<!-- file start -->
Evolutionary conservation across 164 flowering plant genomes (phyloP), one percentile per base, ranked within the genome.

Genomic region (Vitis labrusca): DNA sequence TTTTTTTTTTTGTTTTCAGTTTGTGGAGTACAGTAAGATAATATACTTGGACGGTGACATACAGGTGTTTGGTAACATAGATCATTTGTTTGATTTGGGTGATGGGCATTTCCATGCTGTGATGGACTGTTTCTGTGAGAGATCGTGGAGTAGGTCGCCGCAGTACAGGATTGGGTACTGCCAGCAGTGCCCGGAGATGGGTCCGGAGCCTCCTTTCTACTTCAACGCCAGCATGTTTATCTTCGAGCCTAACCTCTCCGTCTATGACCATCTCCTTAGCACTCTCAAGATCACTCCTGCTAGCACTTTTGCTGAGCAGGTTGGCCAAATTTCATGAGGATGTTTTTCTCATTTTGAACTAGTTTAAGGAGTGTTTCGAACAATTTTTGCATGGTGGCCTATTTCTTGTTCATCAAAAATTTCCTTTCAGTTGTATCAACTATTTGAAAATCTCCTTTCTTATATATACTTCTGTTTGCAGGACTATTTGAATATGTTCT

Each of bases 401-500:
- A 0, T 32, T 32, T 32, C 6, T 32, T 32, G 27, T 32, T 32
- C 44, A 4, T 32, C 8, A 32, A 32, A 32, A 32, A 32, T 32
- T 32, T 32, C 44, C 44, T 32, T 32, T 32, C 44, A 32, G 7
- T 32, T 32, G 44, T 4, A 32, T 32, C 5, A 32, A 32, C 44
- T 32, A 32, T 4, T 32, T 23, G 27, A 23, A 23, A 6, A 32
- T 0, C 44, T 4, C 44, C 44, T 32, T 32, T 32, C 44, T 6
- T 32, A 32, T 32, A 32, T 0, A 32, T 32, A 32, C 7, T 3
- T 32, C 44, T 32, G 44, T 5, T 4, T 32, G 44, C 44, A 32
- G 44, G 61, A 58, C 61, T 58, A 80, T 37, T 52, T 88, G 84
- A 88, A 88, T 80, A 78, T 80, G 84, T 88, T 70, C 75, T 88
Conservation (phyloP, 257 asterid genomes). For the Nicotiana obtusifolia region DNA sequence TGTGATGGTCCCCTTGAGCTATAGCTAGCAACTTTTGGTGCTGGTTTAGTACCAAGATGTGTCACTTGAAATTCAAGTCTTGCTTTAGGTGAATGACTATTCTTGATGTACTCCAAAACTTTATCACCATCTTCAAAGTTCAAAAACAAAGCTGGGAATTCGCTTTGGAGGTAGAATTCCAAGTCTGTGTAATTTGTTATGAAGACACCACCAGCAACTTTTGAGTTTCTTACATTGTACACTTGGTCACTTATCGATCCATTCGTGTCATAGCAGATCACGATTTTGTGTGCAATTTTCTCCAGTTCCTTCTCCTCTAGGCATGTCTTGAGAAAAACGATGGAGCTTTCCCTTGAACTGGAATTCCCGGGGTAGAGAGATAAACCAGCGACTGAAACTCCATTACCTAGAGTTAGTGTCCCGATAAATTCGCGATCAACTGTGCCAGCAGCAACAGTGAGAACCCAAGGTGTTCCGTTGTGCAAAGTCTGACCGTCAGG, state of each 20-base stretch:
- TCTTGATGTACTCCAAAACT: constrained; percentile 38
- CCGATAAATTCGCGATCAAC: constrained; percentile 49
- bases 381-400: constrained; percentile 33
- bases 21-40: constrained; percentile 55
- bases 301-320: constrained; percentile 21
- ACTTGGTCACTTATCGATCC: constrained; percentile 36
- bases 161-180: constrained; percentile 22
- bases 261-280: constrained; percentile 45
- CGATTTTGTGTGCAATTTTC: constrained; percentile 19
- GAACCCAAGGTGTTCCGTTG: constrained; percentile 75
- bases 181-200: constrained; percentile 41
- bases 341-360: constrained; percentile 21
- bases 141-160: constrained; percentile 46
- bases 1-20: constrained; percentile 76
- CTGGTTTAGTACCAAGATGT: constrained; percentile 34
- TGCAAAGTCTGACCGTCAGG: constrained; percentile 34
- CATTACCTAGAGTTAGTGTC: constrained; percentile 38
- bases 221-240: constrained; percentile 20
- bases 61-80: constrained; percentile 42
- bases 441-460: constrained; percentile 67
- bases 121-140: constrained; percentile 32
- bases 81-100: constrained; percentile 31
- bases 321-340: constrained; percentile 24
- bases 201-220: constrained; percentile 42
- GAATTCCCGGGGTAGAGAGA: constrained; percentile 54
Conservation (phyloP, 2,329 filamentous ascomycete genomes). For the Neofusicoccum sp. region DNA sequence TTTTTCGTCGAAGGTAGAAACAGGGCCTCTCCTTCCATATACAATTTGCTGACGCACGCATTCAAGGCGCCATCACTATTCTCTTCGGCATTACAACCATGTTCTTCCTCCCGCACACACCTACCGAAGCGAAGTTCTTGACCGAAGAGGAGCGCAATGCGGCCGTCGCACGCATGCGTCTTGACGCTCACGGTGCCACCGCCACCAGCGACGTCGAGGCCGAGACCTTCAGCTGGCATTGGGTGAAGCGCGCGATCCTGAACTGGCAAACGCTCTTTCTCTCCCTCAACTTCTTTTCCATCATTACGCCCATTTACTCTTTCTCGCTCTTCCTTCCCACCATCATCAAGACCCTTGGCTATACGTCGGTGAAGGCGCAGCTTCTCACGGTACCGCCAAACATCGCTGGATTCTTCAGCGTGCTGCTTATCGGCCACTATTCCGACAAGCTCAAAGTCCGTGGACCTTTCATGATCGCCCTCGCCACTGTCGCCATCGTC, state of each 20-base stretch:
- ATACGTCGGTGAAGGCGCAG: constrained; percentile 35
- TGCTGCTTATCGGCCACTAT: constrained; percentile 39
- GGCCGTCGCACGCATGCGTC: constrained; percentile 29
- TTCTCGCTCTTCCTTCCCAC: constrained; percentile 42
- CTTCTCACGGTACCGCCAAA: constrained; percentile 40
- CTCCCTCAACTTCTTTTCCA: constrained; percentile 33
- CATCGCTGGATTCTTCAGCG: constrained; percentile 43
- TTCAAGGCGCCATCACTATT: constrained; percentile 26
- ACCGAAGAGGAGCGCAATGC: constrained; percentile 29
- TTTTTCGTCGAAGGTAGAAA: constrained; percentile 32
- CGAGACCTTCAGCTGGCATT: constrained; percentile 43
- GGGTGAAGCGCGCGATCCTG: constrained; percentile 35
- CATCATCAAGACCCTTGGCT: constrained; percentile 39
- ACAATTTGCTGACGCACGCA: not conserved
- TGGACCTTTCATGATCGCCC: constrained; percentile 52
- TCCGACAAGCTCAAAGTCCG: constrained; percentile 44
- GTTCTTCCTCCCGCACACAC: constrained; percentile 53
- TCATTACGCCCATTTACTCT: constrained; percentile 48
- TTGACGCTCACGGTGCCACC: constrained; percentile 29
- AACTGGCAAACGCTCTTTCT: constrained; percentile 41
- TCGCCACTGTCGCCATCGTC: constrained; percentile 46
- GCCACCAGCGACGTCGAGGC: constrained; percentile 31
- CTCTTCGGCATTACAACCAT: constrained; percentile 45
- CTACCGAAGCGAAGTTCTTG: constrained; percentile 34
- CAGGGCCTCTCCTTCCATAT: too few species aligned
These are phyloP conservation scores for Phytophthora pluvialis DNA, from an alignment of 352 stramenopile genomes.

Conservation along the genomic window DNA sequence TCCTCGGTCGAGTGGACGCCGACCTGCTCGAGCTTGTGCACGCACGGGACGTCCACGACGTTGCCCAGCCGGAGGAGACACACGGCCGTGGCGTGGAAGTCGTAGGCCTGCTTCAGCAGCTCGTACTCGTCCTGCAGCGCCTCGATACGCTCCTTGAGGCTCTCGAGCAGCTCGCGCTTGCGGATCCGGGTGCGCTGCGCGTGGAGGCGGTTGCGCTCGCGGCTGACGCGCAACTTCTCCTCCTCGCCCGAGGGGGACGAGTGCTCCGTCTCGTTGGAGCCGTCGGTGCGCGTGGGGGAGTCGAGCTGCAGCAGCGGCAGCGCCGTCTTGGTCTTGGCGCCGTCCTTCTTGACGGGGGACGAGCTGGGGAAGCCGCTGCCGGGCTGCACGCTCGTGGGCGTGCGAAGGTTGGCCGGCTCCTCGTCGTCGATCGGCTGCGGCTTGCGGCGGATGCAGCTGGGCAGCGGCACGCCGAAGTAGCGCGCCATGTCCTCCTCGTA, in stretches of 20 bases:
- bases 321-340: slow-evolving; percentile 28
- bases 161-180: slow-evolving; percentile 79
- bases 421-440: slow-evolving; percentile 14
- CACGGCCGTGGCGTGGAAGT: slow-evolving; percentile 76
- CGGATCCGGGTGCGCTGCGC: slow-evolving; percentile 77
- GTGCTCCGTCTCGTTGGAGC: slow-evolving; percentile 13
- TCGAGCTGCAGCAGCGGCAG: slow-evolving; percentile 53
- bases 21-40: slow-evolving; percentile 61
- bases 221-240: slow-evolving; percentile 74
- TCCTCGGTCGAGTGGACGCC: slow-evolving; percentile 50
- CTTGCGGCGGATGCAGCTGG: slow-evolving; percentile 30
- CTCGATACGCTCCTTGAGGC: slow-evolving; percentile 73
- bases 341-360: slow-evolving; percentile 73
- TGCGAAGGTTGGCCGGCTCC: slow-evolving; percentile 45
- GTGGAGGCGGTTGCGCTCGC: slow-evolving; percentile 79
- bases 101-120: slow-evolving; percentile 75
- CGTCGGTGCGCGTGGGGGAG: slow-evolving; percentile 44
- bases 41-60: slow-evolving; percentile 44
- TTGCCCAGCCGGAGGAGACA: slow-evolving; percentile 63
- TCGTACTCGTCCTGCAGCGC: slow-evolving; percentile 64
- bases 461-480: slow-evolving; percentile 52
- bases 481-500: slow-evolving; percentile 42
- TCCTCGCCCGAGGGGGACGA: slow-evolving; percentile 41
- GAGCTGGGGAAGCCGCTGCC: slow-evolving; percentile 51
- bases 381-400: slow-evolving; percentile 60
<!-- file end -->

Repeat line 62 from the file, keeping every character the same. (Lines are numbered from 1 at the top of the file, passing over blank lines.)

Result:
- GCCACCAGCGACGTCGAGGC: constrained; percentile 31